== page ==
Living with Whales…Taiji Town

For the Japanese, the whale was a special creature and the subject of worship.
The people were in awe of the giants that swam the vast seas, but when whales occasionally beached, their carcasses were used for food and for tools, which supplemented the locals’ livelihoods.
Later, the local people started hunting whales for subsistence.
During the Edo period, descendants of the venerable Kumano suigun naval force living on the Kumano-nada Coast established whale hunting techniques and methods for distributing their catch.
Whale hunting has been their livelihood since that time.
Many reminders of whaling’s history can be observed in the area, from festivals and foods to whaling-related art.

History of old whaling

The coast of Kumanonada bears steep mountains in the back, and keeps a saw-tooth coastline with reefs such as Hashikui-iwa. Kuroshio or an ocean current run at 4 knots from south to north along the coast which provides plenty of seafood.
This area had satisfied the most important necessary conditions for old whaling. Whales migrate near the land very often. A high land where people can find whales quickly at once. A beach on which people can pull up whales.
And people depend food on sea, have a deep skill on ship building and steering, be good at swimming, have a profound knowledge of sea. This can be understood by seeing people played an active part in Genpei War as a Kumano-Suigun.

In Edo period whaling was promoted as a new industry. In order to get whales, it is needed by working together with many ships, casting a big net which was 45m to 60m long, then harpoon a whale. Fishermen were demanded courage and unified action because they were faced in danger of their life. In this point, whaling is a fishing the knowledge and technique cultivated by the forces can be made the best use. It was described in old paintings like “Kishu-Kumano-whaling” screen.
When whaling, more than 500 people did their part and the whole community cooperated to make whaling. Each part was watch who find a whale and tell people of it, “Yamami” who informs the situation of whaling and the lack of materials, “Amibune” who ties a whale with a rope, “Hazashi” who harpoons a whale, “Mossoubune” who carries a whale, “Nayabune” who carries materials and food, “Oonaya” who controls materials and repair them.

Dissection of a whale was caried out by “Kujira Shimatsu-kakari”. They were consisted 80 persons such as “Kabachi-Nakama” who rotate a wheel to pull up q whale, “Uokiri” who cut a whale, “Saiyu-Kakari” who boil a whale in an iron kettle and get whale oil. They pickled a whale with salt and send it in casks. Mustache and a muscle were used as materials of tools, bones and powder of blood, food in the stomach were made to be a fertilizer. They used all of their knowledge and technique to use the all parts of big whale.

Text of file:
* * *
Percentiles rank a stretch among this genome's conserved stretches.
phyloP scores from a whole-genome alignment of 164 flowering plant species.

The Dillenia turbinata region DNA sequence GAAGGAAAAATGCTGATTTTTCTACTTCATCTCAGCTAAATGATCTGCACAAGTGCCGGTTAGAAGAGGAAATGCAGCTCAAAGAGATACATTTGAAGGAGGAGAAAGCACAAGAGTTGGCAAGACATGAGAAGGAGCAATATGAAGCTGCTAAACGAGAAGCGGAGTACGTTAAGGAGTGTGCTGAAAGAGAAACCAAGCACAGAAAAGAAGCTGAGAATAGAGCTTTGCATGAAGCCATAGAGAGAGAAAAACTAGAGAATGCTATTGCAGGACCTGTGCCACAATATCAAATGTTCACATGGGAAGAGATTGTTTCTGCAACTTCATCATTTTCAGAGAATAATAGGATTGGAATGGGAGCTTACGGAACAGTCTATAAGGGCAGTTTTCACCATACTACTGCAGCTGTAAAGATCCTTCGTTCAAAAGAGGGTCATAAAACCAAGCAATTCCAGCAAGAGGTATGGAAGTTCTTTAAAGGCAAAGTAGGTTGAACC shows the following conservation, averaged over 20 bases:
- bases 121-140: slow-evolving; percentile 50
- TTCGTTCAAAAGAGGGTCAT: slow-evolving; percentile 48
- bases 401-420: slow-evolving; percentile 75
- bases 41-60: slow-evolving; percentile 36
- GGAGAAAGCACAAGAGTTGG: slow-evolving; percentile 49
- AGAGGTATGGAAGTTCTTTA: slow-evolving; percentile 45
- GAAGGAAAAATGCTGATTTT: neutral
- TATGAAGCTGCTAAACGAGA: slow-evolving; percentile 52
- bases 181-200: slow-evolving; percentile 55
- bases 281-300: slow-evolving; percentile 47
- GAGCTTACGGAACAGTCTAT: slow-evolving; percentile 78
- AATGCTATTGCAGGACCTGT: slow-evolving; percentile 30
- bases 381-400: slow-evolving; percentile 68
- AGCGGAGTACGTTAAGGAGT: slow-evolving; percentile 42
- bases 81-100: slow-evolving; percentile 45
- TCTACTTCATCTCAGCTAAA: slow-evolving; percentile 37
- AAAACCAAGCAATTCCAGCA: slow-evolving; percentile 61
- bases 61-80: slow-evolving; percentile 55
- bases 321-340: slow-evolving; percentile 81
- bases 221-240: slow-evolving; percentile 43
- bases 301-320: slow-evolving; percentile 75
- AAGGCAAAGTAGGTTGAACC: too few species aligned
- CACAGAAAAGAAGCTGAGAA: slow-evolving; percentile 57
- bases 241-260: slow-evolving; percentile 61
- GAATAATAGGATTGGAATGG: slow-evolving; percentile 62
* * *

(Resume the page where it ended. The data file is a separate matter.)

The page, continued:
Whale was said to flourish seven villages. A black right whale valued 120 ryo. In 1681, 95 whales brought colossal wealth as 6,000 ryo. More than 200 people were lived in a row house which was made of Japanese cypress. There were 80 ships and a Torii Gate made of whale born was made.

Culture cultivated by whaling

Festivals related to whaling and traditional performing arts have been handed down today. For example, in the case of “Oyumi-Matsuri” of Tobishima Shrine and “Semi-Matsuri” of Shiogama Shrine, people use “Semi” or dummy made of straw ropes and wood for praying safety of voyage or good catch of fishes. When “Kouchi-Matsuri” goes to its highlight, the passage of a whale ship with gorgeous ornaments took place.
A whale dance once was done sitting on the wood over the ship with whale song which celebrates good catch of fishes, or done on the beach. A perfectly coordinated action of this festival reminds the desperate fight with whales. In Shingu city and Taiji town students of a primary school learns this dance and they will become a supporter. It is showed off in the festival of a shrine or in an annual festival.
Meets got by whaling is got attached to local specialty.

In everywhere along the Kumanonada coast, hills for watching whale, ruin of a signal fire, ruin of a room where people command remained. It reminds a brave and lively scene of whaling.

A part of stone walls remained in the Taiji fishing port, “Wada no Sekimon” or stone gate stands at the entrance of a village remains an image that this area worked on whaling as one community. It shows a vestige of whaling which was fundamentals of industry and culture of this area from an earlier time.

By Masa

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